News
Entertainment
Sports
Lifestyle
International

Hurricane Odile batters Mexico's Baja resorts, sparks looting

Hurricane Odile injured dozens of people, forced the evacuation of thousands and smashed shops open to looters in the popular tourist area of Baja, Mexico.

National

Apple iPhone 6 pre-orders hit record 4 million…

By Lehar Maan(Reuters) - Apple Inc said many customers will need to wait until next month for their new iPhones after a record 4 million…

National

LAPD investigates complaint from detained 'Django' actress

The LAPD is investigating after "Django Unchained" actress Daniele Watts accused police of violating her rights when they detained her.

Local

Number of New York City smokers increase, topping…

For the first time since 2007, there are  more than one million smokers in New York City, according to the New York City Department of…

Movies

Newsflash: Corey Stoll is still not a man

In director Shaun Levy's "This Is Where I Leave You," Corey Stoll stars as the oldest of four adult children (the others are played by…

Movies

If you don't like Simon Pegg's new film,…

Simon Pegg goes all out in "Hector and the Search for Happiness" as the titular psychiatrist stymied by modern life who embarks on a globetrotting…

Arts

Art in Chelsea: Don't miss these 3 galleries

We selected three sure bets for seeing cool art in the galleries of Chelsea.

Music

Robin Thicke blurs lines further with new 'Blurred…

"The reality is," said Robin Thicke about "Blurred Lines" in a court deposition, "Pharrell had the beat and he wrote almost every single part of the song."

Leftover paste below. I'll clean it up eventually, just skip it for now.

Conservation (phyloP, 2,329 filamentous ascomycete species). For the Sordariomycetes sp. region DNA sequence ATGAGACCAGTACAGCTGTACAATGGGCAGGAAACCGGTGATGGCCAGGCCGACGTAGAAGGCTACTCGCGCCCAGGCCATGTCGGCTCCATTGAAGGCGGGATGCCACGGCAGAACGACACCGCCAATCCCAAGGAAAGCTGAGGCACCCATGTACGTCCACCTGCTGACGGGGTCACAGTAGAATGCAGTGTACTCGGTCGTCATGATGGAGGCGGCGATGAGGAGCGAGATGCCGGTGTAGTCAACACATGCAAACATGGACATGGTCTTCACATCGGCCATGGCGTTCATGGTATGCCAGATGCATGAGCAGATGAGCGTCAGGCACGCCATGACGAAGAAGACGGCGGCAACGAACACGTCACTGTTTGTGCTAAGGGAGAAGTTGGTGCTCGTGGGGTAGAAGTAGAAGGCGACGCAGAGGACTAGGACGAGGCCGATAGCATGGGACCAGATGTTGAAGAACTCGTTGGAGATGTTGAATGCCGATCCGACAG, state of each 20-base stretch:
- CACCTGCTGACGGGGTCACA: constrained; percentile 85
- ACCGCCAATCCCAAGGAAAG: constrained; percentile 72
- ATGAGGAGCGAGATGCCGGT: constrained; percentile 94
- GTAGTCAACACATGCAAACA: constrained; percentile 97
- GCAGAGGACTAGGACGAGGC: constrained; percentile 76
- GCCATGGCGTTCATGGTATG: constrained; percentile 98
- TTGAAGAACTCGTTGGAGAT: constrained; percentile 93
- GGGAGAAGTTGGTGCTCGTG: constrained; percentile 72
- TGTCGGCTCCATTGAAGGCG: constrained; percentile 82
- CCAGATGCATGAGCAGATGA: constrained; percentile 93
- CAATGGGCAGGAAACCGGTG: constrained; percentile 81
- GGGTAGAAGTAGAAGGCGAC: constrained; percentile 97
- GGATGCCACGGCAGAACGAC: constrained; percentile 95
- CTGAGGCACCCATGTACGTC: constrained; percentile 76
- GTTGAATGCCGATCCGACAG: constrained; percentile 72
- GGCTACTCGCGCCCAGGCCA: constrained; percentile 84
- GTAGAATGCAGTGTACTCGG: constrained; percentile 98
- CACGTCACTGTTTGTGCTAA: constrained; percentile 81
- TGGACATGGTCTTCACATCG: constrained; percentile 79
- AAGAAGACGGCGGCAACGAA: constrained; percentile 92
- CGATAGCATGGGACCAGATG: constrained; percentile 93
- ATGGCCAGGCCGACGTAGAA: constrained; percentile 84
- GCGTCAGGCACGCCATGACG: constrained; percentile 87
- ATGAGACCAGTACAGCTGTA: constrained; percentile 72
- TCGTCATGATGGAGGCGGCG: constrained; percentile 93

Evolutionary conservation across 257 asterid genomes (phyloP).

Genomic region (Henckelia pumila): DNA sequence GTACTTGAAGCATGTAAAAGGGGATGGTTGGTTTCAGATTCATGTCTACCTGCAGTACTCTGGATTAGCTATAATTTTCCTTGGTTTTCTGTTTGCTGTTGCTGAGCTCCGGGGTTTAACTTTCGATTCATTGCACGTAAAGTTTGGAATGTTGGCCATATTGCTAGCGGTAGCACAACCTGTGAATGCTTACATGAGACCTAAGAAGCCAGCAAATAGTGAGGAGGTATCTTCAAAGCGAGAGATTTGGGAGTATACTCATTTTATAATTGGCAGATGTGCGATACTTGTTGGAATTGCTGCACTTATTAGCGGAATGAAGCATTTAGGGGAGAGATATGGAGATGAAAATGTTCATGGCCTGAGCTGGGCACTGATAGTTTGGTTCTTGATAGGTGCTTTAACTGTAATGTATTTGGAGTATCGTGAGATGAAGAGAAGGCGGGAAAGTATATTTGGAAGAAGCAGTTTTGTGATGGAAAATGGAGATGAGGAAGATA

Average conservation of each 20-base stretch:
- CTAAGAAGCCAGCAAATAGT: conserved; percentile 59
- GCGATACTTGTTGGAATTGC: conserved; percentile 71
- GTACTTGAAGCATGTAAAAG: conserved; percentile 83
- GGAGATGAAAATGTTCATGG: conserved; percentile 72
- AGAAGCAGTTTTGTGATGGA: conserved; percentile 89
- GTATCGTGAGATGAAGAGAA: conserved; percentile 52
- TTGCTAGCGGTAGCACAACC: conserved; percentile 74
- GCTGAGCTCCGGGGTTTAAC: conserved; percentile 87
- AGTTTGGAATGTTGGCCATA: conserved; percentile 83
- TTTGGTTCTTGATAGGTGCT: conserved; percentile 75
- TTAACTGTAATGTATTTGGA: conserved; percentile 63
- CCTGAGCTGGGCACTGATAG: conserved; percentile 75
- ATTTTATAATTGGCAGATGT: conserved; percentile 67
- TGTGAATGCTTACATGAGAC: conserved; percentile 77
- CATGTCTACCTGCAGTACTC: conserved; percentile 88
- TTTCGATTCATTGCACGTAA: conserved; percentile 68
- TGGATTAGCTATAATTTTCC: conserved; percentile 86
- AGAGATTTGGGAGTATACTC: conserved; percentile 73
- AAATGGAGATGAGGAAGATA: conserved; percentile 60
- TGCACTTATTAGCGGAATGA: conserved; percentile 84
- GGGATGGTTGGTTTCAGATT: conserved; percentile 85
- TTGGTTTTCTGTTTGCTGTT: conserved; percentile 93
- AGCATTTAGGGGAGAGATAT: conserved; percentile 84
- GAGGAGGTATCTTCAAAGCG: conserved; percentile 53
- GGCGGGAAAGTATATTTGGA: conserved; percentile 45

NFL

Tom Coughlin says Giants 'beat themselves' against Cardinals

Head coach Tom Coughlin, who had a day to cool off and reflect, still sounded like he had a gnawing feeling in his gut.

NFL

Marty Mornhinweg accepts blame for Jets timeout fiasco

Jets fans looking for a scapegoat for Sunday’s timeout fiasco found a willing party on Monday: Marty Mornhinweg.

NFL

3 things we learned in Jets loss to…

The wheels came off for the Jets, who gave up 21 unanswered points after a brilliant first 20 minutes in a 31-24 loss at the Packers.

NFL

Victor Cruz catches case of the drops in…

The Giants dropped a tough, 25-14, decision to the undermanned Cardinals Sunday in their home opener. And drop was the operative word of the day,…

Travel

World's most hipster cities: Top 5

Travel blogger Adam Groffman tells us his picks for the Top 5 most hipster cities in the world.

Education

The top 5 regrets recent high school grads…

College application season can seem like a blur for many students - as test prep, campus visits and filling out a seemingly endless stream of…

Parenting

Tech execs tend to limit their kids' screen…

You probably got your iPad before Bill Gates's kids did.

Wellbeing

Wellbeing: Daybreaker returns, Ray Rice jersey trade, Sweet…

  Now that Ray Rice is no longer with the Baltimore Ravens — or any other NFL team — after video footage surfaced showing him…